In celebration of World Oceans Day, June 8, 2023, we bring you this remarkable story from our tree-planting community in Taman Daun Lembata, Indonesia.
John Batafor, our humanitarian friend from Lembata island, tells us about the projects he leads on his island and how he involves the local children to save the ocean.
John tells us that “Lembata island is known as the home of whales. We have been holding traditional and sacred whaling for 500 years. We respect our nature very much, and protect its habitat from extinction because for us, whales are sacred and we believe they are our ancestors. Our tradition is passed down from generation to generation. Our life is much dependent on our ocean. In this video, you can see how much we preserve the whales and dolphins.”
“The Taman Daun education program for children in Lembata already exists for more than three decades. Every day, my place is full of kids! Here, we try to educate the kids and encourage them to read books. We also teach them English.
Usually, we invite foreign volunteers to come and teach the children English, and we make sure that the content of teaching includes education about nature and cultural knowledge.
From my side, I try to educate the children not conventionally, but more interactive. We try not to depend on the usual attributes, such as paper, pencils, whiteboard, etc. because we should be able to explain things just by looking at nature, and then doing it. This is how we truly learn.
I take the children out to the beach and we make drawings in the sand. I also show kids what the world underwater looks like.” John says.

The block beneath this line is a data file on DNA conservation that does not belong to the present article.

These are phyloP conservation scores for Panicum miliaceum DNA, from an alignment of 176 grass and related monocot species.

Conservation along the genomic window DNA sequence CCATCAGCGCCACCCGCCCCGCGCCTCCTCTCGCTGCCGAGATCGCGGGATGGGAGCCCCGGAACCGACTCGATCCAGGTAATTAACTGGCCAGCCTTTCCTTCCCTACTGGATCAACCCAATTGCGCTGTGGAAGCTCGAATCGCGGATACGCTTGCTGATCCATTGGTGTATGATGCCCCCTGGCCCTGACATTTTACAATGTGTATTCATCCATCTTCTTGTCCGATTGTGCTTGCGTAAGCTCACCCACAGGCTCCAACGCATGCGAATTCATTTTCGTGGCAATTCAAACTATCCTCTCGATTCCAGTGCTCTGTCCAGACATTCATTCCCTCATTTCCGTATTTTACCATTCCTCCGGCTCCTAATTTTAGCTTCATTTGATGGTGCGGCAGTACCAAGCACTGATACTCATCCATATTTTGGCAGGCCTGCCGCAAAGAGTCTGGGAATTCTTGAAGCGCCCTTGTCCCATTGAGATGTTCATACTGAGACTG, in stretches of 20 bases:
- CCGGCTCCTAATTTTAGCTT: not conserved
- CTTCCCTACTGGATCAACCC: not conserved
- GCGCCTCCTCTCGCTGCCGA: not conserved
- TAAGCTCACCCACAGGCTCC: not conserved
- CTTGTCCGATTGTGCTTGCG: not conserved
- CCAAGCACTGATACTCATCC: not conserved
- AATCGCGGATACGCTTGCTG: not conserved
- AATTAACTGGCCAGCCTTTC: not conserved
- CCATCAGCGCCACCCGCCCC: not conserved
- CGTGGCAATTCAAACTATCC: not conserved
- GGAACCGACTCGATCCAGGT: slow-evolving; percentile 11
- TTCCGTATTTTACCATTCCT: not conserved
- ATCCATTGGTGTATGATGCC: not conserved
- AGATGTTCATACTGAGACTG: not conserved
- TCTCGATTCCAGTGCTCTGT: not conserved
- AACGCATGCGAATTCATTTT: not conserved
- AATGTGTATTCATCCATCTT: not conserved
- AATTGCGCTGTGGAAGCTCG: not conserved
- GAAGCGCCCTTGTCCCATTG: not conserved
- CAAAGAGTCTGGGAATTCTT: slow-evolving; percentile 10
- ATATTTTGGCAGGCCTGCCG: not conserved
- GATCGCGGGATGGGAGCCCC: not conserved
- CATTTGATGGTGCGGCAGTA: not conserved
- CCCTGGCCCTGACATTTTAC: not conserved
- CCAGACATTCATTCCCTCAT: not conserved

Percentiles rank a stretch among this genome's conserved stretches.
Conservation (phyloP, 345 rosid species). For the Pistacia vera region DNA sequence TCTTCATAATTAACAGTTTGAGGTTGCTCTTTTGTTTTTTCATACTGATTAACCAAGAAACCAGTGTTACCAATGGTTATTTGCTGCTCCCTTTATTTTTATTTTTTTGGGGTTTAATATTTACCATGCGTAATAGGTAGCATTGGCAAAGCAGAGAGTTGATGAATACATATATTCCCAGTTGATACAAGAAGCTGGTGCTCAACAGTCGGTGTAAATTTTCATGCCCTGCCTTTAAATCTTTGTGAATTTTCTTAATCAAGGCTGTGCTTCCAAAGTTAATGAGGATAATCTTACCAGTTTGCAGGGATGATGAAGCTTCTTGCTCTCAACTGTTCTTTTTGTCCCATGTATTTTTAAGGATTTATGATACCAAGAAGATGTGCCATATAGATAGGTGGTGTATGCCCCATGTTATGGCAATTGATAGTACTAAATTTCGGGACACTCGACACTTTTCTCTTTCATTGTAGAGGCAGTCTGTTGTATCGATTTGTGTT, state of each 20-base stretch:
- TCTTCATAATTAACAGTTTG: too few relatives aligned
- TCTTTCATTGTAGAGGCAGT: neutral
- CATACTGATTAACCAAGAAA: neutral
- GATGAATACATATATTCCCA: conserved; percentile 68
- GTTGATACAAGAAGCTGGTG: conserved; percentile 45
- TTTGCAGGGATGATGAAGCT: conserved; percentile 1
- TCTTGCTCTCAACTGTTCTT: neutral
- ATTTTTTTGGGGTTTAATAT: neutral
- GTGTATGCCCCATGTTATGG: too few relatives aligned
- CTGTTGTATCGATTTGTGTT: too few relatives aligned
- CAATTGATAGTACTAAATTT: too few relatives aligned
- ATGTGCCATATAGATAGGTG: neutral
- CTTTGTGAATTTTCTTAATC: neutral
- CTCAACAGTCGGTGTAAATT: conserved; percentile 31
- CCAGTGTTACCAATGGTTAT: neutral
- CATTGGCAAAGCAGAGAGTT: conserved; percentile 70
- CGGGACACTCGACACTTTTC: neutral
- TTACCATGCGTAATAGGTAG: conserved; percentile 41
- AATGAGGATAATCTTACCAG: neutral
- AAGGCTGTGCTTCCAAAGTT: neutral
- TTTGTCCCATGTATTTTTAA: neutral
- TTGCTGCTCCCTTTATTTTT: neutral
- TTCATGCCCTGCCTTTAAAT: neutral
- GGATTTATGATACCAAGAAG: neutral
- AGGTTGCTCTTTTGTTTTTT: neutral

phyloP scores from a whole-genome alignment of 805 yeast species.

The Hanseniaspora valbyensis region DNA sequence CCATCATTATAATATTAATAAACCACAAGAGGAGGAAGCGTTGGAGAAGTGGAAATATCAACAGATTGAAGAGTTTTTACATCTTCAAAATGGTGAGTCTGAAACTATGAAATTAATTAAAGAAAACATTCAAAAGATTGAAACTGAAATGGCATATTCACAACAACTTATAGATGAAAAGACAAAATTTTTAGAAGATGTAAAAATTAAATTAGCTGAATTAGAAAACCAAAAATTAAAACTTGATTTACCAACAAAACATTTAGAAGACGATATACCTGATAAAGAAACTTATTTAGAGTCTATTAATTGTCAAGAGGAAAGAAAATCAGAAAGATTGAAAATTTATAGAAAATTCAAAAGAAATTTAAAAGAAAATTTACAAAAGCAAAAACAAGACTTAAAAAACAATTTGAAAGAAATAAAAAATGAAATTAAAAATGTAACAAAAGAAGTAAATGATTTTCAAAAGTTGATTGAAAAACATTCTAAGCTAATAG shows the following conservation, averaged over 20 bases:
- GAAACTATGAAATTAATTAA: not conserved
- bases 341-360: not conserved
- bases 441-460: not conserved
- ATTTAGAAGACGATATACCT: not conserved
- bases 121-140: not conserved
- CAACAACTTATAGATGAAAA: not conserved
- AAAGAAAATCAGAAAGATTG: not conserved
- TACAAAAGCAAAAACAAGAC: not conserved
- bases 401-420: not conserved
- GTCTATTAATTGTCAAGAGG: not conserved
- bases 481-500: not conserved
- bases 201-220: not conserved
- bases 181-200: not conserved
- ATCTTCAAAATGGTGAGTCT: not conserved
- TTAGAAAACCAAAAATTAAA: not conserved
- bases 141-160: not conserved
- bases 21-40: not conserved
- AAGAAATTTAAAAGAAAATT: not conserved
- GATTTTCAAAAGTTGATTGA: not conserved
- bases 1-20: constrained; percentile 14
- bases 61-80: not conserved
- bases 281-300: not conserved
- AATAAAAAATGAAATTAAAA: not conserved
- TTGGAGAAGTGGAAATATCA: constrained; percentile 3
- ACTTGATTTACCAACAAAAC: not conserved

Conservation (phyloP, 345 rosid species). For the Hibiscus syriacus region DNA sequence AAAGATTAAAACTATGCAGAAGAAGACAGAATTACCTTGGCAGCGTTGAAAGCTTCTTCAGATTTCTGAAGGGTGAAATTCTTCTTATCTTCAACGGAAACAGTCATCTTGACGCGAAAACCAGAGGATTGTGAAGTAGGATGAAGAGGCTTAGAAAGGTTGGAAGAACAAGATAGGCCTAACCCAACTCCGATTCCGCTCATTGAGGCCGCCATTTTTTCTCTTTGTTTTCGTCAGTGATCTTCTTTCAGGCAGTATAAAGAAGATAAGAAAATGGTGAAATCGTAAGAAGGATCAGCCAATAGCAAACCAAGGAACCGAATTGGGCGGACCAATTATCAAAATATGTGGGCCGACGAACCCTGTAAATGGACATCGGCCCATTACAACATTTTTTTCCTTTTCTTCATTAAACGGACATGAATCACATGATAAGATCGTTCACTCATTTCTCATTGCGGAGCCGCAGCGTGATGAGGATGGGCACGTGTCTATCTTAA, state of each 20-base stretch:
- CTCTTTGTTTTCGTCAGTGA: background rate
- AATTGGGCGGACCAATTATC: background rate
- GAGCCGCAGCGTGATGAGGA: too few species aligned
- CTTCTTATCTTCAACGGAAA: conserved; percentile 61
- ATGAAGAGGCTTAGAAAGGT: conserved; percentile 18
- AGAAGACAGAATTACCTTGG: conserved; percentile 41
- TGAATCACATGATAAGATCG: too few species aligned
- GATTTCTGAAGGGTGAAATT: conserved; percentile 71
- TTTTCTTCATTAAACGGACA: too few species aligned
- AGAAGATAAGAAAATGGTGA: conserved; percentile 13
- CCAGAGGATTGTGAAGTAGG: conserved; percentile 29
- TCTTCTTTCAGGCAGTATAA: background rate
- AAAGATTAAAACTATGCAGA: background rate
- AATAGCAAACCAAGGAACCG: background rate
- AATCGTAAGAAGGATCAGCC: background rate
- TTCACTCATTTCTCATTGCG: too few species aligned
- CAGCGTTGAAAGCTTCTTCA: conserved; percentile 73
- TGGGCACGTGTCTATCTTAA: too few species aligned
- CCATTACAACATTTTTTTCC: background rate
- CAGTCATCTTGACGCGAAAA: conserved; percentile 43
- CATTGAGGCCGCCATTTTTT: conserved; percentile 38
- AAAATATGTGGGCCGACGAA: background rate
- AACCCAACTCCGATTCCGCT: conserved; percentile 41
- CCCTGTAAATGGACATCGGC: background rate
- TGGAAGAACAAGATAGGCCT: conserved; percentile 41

“Earlier in May month, we educated the children on how to prepare for the planting of coral reefs. They used cement and recycled pipe as mediums for coral reefs, while learning the importance of taking care of our ocean, our earth, and nature and creatures.
The work of these children has a big and positive impact on their environment, tourism, and other industries. These kids will continue to learn and plant corals on the coast of Lembata. Additionally, some children are also learning our traditional diving techniques, as seen in this video!
In this process, between 300 and 500 coral plantations have been made! The educational process is ongoing, as well as the monitoring of the coral planted.
Last but not least, I must thank all my children in Lembata. They are helping to heal the wounds of our earth and nature!” John remarks.
If you are interested in teaching English to the local children or want to plant coral with them, get in contact with John.
John says that volunteers can get free accommodation while having an unforgettable experience on their island!
Thank you for this incredible story, and for all the work you and the children are doing to save and preserve the ocean. We are truly inspired by you, and we look forward to seeing more of your wonderful work!